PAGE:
The Baby Farmers
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The Baby Farmers : A chilling tale of missing babies, shameful secrets and murder in 19th century Australia

3.34 (126 ratings by Goodreads)
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Description

'The book's power stems from its devastating details; Cossins establishes a tone so vivid it's reminiscent of Dickens.' Publishers WeeklyIn October 1892, a one-month-old baby boy was found buried in the backyard of Sarah and John Makin, two wretchedly poor baby farmers in inner Sydney. In the weeks that followed, 12 more babies were found buried in the backyards of other houses in which the Makins had lived. This resulted in the most infamous trial in Australian legal history, and exposed a shocking underworld of desperate mothers, drugged and starving babies, and a black market in the sale and murder of children.Annie Cossins pieces together a dramatic and tragic tale with larger than life characters: theatrical Sarah Makin; her smooth-talking husband, John; her disloyal daughter, Clarice; diligent Constable James Joyce, with curious domestic arrangements of his own; and a network of baby farmers stretching across the city. It's a glimpse into a society that preferred to turn a blind eye to the fate of its most vulnerable members, only a century ago.'A very moving book.[It] brings to life the awful poverty and the immoral 'morality' of the times. conditions which broke that most sacred and powerful bond - between mother and baby - and broke the hearts of impoverished young women.' - Gabrielle Lord'A very readable and accessible history of a terrible time. The writer has a passionate grasp of her subject and her time.' - Kerry Greenwood'Cossins is both relentless in her search, and engrossing in her writing' - Lucy Sussexshow more

Product details

  • Paperback | 304 pages
  • 152 x 228 x 28mm | 399.99g
  • Allen & Unwin
  • St Leonards, Australia
  • English
  • Main
  • 12pp colour photos
  • 1743314019
  • 9781743314012
  • 216,980

Review quote

'A very moving book... (It) brings to life the awful poverty and the immoral 'morality' of the times, that created conditions which broke that most sacred and powerful bond - that between mother and baby - and broke the hearts of impoverished young women.' - Gabrielle Lord. 'A very readable and accessible history of a terrible time. The writer has a passionate grasp of her subject and her time.' - Kerry Greenwood.show more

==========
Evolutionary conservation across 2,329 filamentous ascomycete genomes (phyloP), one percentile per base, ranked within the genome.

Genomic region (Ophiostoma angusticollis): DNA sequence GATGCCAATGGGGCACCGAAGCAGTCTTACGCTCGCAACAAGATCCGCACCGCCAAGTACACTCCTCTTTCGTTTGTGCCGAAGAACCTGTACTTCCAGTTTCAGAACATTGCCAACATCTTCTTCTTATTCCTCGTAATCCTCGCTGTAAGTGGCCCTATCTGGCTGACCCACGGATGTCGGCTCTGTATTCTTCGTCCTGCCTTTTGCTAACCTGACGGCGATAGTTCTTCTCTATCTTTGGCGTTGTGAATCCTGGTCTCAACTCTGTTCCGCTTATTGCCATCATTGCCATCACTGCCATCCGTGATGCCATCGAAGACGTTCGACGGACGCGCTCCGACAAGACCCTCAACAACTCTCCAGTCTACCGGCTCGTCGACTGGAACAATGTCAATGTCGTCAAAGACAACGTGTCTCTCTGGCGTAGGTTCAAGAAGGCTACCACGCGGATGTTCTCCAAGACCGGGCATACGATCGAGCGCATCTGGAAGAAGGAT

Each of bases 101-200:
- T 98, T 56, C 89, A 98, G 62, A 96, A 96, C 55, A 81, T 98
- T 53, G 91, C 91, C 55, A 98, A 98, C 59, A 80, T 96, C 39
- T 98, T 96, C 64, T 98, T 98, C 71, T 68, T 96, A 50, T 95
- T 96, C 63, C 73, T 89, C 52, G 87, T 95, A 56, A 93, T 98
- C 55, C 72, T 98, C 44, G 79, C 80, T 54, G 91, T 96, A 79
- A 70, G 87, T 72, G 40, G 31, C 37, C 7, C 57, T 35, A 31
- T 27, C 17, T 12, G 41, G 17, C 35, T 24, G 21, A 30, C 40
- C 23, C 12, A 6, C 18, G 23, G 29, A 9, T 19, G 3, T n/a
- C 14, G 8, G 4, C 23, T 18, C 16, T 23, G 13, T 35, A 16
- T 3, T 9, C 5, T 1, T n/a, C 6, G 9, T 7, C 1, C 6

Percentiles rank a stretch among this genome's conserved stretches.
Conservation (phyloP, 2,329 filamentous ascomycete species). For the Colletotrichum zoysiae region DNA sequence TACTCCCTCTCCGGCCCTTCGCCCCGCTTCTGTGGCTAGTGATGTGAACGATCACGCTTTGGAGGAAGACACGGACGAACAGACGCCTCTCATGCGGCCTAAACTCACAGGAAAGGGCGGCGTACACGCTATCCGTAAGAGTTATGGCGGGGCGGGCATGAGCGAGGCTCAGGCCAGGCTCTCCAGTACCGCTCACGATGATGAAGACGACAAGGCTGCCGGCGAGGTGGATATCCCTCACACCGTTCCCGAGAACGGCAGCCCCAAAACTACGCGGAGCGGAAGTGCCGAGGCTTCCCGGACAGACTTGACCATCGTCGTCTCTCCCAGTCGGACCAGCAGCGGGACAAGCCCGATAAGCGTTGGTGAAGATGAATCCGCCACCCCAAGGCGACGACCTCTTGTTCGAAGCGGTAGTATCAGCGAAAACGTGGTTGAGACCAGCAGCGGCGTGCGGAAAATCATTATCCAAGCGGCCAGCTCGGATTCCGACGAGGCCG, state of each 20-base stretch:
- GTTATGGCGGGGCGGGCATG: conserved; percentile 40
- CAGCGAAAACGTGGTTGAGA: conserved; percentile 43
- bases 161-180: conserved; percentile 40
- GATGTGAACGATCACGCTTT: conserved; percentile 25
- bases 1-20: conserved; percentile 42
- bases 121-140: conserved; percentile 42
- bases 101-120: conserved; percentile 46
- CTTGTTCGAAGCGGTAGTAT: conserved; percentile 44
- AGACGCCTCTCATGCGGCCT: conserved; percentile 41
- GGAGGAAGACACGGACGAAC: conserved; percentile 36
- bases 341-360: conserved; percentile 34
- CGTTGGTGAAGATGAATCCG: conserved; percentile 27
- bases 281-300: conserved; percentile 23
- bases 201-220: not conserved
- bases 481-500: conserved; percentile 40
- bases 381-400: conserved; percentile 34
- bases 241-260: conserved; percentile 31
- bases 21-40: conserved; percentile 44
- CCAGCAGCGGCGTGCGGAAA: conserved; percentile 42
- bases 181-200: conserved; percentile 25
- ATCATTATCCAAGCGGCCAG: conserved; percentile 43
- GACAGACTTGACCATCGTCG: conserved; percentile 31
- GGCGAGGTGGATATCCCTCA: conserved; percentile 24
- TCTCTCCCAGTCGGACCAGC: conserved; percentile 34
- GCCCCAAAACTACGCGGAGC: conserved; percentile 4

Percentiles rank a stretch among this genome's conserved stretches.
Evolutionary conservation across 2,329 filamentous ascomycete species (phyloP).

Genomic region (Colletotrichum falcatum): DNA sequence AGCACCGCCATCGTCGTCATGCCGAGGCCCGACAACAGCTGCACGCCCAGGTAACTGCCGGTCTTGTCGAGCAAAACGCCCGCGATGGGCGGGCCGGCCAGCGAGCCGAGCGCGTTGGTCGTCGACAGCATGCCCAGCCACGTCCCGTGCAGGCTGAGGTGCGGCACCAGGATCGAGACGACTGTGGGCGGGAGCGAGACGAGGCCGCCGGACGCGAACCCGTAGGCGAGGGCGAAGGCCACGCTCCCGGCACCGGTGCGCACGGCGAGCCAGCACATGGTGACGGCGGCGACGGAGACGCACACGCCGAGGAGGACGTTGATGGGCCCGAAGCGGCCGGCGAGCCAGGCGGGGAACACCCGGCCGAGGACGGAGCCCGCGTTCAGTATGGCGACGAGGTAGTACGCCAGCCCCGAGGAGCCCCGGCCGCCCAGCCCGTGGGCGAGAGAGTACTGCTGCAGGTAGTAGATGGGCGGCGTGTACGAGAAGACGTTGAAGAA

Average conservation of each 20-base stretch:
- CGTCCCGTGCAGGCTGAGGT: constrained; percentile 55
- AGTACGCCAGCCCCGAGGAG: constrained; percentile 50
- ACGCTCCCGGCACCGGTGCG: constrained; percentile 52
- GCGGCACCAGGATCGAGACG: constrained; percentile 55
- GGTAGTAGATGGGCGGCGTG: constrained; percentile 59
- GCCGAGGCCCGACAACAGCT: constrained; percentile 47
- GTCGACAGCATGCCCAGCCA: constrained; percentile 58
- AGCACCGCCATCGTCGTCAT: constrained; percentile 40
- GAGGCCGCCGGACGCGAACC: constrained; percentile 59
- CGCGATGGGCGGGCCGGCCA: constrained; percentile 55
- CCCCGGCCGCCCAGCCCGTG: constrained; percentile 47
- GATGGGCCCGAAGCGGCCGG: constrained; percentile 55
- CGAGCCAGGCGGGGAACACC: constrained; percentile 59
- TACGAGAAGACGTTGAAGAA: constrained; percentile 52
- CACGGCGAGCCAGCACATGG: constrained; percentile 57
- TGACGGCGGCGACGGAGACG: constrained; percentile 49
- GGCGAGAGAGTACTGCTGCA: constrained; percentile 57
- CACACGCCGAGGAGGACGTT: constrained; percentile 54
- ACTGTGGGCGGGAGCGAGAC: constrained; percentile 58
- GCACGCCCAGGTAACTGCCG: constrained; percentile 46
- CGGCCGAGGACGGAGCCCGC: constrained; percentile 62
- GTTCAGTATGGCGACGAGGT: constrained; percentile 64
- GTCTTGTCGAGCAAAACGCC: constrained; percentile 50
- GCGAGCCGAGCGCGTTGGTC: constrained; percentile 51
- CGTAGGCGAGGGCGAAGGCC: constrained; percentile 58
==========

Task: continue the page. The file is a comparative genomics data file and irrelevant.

About Annie Cossins

Annie Cossins is an author, actor and criminologist. She is an Associate Professor in the Law School at the University of NSW and a leading legal expert on evidence law and sexual assault law reform. In 2009 she played the role of Sarah Makin in an episode of a TV series, Deadly Women.show more

Table of contents

Author's noteProloguePART I: WHO WERE THE MAKINS?1 The hanging2 Sarah Makin: convict daughter3 John Makin: son of the middle class with a past4 The deadly secret in Sarah Makin's bodyPART II: DIGGING UP THE BABY FARMERS' SECRETS5 The baby trade6 The Macdonaldtown discoveries7 To catch a baby farmer8 The first inquest: two babies called A and B9 Constable James Joyce: Joycean fictions and the art of deceit10 More digging and the strange behaviour of the Makins11 The next five inquests: the Makins' lives stripped bare12 The longest, saddest inquest: clothing and other complications13 The mysterious Mr and Mrs Wilson give evidence14 The obsessions of James Joyce: digging, redigging and more digging15 Mothers, mothers everywhere: the George Street inquests begin16 The day Miss Amber Murray visited the MakinsPART III: TRIALS, APPEALS AND VARIOUS PETITIONS17 The trial of the century: a judge out of his depth18 The first appeal: the Makins' struggle against the hand of fate19 The law passes sentence20 Last stop, London21 Makin's last chance: an 'innocent' man under the thumb of a 'fiendish' womanPART IV: SARAH MAKIN, REFORMED WOMAN22 From convict daughter to convict23 Was Sarah Makin really an evil, deadly woman?24 The lives that were leftNotesAcknowledgementsIndexshow more

Rating details

126 ratings
3.34 out of 5 stars
5 12% (15)
4 29% (37)
3 44% (55)
2 11% (14)
1 4% (5)
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